Language helps us piece this puzzle together somewhat. Take the English words guest (meaning a visitor) and host (one being visited). These words actually share a common ancestor in Proto-Indo-European language: ghost. The word ghost is obviously something we still use, and it literally means visitor also, in modern vernacular.  However it is understood that in its original usage there wasn’t a strong division between visitor (guest) and the one being visited (host). There was a reciprocal relationship in which both found the common ground of gift and exchange. The singular word, ghost, reinforces this fascinating cultural observation that hospitality and feasting were opportunities in which the feast-thrower was no longer the power-holder, but simply another participant. Additionally, the grunt, or common worker, who was simply attending the feast, now was elevated to equal standing as what we might call the host. They were, in terms of participation in the feast or event being hosted, equals.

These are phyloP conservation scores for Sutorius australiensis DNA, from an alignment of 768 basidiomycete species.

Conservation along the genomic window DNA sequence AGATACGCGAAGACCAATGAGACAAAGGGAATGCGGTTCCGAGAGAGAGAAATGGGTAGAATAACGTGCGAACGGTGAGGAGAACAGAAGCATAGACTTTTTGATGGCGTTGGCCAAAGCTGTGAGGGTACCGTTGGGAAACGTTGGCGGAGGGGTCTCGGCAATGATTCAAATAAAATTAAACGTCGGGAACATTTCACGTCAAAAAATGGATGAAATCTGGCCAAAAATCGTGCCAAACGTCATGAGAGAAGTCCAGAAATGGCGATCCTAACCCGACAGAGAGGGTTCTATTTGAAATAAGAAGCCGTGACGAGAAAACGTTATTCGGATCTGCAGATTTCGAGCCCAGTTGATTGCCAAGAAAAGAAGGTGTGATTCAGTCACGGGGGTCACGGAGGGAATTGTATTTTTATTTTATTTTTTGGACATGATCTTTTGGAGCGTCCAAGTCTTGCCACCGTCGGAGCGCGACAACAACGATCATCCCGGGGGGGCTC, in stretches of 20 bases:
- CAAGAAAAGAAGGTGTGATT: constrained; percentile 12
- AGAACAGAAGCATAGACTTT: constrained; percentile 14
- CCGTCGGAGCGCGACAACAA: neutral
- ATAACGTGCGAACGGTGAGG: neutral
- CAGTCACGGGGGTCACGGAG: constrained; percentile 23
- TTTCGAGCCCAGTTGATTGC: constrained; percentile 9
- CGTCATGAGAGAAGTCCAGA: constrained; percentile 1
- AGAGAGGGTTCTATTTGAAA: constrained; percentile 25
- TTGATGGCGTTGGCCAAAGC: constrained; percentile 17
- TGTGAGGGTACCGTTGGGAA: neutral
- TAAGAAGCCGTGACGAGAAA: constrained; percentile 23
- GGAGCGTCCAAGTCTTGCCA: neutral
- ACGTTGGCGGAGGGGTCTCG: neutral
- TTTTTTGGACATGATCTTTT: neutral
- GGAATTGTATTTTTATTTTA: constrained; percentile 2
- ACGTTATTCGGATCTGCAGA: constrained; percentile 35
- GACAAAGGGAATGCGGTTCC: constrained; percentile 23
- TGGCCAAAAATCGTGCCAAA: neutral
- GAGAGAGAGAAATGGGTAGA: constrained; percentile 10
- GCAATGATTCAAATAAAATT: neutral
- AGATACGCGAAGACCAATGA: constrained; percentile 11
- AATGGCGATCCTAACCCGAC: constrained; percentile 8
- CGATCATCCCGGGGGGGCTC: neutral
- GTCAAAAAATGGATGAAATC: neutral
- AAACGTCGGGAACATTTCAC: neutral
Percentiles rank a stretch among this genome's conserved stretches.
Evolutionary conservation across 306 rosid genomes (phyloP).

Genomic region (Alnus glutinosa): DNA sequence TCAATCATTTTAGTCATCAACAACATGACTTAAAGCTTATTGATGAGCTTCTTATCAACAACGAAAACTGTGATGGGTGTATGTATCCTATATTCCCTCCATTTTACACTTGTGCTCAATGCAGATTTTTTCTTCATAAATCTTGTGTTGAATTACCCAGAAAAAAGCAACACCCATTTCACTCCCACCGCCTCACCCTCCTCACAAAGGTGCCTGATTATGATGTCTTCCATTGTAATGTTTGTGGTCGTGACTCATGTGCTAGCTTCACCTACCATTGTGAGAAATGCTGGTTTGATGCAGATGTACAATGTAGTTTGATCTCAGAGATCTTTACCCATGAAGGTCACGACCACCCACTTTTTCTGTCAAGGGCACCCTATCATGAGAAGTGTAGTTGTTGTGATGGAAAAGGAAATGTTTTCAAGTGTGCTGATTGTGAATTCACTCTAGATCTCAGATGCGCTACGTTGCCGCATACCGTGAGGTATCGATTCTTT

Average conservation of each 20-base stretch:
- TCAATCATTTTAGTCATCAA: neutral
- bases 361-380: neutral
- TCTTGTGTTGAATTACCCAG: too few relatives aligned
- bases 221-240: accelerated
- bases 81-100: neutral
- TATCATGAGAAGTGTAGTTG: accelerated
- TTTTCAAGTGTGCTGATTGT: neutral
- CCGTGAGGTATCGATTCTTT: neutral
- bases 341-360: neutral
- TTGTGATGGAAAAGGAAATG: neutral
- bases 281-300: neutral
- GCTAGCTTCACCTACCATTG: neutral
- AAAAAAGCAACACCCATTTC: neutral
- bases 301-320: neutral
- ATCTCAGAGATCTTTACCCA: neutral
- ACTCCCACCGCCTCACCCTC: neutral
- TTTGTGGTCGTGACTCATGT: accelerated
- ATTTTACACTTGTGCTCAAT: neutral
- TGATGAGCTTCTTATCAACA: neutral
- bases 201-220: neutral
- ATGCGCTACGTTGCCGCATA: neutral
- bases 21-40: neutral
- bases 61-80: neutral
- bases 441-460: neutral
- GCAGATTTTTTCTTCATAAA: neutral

During this difficult transition, the importance of feasting came into view. The feast in early agricultural societies was a way of memorializing the older human experience of sharing across gender, power, and all other lines. Ancient feasts just prior to the outright launch of the Civilization Project roughly 8,000 years ago would have acted as a humanizing experience in which the meal contained a kind of magical remembrance of earlier egalitarianism.